Interviewer: What skills would you bring to the company, which focuses on financial planning?

Co-Ed: I know a lot about vibrators and how they free women from repressive, Judeo-Christian sexual mores; surely, there’s a transferable skill there.

There is a lot more to the Blizzard of 2013 than the two videos you have seen so far. There is the prep of getting what you need:

Like Ice melt
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and flashlights (which Bob tests before they go out).

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There was the calm before the storm

The Fifth Street Diner proclaimed they would be open when the snow came

Proud words, but then the snow came

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A lot of snow

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So I went down to see if the 5th street diner folk made it in:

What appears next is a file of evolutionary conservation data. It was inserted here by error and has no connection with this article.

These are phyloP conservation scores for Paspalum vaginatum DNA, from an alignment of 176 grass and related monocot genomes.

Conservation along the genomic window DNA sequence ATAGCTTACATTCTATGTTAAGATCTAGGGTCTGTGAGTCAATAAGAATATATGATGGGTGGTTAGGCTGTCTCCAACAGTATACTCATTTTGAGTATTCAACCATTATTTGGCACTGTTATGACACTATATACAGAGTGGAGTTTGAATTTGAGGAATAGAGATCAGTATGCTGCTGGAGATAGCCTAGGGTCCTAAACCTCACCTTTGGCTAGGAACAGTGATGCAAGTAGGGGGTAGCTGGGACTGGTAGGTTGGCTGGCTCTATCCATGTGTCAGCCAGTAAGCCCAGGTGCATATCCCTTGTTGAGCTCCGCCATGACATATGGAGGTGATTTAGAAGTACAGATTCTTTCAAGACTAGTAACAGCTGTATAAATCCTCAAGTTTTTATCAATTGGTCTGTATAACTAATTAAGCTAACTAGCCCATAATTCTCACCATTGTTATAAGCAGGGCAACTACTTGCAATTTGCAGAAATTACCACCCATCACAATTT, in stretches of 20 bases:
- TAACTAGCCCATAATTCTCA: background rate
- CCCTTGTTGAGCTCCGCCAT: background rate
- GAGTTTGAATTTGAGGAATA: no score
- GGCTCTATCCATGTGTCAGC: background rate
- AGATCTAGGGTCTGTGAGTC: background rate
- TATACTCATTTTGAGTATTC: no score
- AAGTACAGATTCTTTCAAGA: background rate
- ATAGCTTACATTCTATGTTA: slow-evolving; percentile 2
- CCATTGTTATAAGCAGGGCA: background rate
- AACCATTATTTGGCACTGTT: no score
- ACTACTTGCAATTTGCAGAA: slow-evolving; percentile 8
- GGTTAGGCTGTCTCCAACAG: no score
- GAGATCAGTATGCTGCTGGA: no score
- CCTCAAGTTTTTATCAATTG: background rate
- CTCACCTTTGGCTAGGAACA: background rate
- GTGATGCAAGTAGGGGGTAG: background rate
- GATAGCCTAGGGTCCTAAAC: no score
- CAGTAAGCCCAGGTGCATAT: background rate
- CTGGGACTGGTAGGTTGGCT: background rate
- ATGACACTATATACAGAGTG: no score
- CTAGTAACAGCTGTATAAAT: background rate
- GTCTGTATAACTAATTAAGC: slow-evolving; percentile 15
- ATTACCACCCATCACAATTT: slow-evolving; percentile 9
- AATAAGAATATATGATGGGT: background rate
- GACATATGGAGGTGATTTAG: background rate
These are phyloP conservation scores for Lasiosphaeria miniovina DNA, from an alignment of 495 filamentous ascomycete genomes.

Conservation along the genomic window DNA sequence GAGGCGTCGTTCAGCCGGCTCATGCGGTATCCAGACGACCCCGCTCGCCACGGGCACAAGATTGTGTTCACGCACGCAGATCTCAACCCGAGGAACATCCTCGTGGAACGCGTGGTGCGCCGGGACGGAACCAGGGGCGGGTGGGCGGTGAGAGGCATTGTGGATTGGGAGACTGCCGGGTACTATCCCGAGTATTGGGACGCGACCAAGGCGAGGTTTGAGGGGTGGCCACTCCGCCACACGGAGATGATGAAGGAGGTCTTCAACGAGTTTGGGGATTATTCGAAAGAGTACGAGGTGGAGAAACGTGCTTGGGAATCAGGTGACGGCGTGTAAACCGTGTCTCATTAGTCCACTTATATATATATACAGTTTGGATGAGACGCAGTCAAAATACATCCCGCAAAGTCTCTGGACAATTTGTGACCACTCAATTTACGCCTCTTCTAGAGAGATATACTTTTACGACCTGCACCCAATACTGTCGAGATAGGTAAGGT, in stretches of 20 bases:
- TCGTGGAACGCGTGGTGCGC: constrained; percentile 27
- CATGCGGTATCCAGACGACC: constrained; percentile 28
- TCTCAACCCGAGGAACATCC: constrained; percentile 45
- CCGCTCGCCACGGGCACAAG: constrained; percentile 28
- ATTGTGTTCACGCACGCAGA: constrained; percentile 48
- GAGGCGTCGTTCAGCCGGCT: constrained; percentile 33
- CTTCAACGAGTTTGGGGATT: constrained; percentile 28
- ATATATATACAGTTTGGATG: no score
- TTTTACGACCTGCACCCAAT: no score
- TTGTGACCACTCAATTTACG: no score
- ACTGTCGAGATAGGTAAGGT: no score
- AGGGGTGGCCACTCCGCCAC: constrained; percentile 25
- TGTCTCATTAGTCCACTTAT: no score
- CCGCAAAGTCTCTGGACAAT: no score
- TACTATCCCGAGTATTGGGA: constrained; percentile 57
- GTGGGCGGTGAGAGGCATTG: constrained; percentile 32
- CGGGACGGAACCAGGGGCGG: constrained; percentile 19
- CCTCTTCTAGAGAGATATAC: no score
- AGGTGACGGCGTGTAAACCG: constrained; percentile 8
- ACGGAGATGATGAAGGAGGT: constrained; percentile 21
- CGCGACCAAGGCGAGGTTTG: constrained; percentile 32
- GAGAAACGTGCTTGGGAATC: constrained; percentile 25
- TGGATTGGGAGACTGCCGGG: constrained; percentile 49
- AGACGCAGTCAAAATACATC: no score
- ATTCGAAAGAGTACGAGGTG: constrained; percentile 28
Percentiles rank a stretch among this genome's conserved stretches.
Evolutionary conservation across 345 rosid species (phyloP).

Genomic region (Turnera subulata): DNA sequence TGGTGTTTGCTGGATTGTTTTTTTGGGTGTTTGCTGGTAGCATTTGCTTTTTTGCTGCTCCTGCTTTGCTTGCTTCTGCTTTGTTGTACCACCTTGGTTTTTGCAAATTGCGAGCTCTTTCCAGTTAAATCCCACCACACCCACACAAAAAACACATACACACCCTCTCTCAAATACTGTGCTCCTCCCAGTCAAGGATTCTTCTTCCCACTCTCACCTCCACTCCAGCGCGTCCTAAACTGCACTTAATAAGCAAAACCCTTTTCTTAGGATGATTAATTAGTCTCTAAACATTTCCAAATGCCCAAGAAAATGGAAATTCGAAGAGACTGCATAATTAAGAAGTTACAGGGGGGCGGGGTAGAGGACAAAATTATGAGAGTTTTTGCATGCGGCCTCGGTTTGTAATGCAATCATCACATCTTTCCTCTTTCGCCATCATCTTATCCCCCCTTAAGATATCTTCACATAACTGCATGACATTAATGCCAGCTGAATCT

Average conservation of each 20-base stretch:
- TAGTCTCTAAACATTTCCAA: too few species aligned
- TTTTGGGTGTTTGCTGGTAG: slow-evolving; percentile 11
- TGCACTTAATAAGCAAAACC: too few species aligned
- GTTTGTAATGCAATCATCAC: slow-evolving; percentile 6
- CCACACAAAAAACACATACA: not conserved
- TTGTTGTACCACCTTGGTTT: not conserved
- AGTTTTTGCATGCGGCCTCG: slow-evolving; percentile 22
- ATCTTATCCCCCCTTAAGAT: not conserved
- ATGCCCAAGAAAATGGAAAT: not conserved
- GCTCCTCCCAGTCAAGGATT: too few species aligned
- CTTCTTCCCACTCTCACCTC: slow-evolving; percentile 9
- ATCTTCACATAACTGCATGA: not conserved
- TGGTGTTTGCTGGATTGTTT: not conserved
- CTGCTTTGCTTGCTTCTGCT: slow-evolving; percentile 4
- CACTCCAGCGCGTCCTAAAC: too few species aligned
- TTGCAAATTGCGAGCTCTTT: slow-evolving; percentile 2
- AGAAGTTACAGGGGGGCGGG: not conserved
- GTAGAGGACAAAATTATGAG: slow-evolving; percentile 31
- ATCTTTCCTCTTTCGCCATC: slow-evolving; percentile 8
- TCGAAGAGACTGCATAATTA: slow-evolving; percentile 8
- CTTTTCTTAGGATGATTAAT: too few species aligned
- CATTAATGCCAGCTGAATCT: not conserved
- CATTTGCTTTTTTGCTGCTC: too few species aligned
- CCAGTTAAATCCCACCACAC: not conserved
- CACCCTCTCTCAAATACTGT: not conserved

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They did:

The Plow Drivers were in to eat

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as were some people in the neighborhood

But the coolest person was Norma

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I don’t know about walking in the snow to school years ago but she sure walked in snow to get breakfast.

When it comes down to it, Their business is how they pay the rent, if they aren’t open the bills aren’t paid so when people talk about Americans not willing to work, that certainly doesn’t include these folk.

8 AM Friday Morning

7:30 AM Saturday Morning

Update: Here is the post shoveling view


[thermometer raised=314 target=1200 Height=225 ]

We have reached the weekly goal for Week Number #1 of operation paycheck Any of this week’s excess goes to the monthly goal (shown at left) Thanks to all who have assured me of that $300 (sans Paypal fees) paycheck this week. If I can do that every week then the show can go on!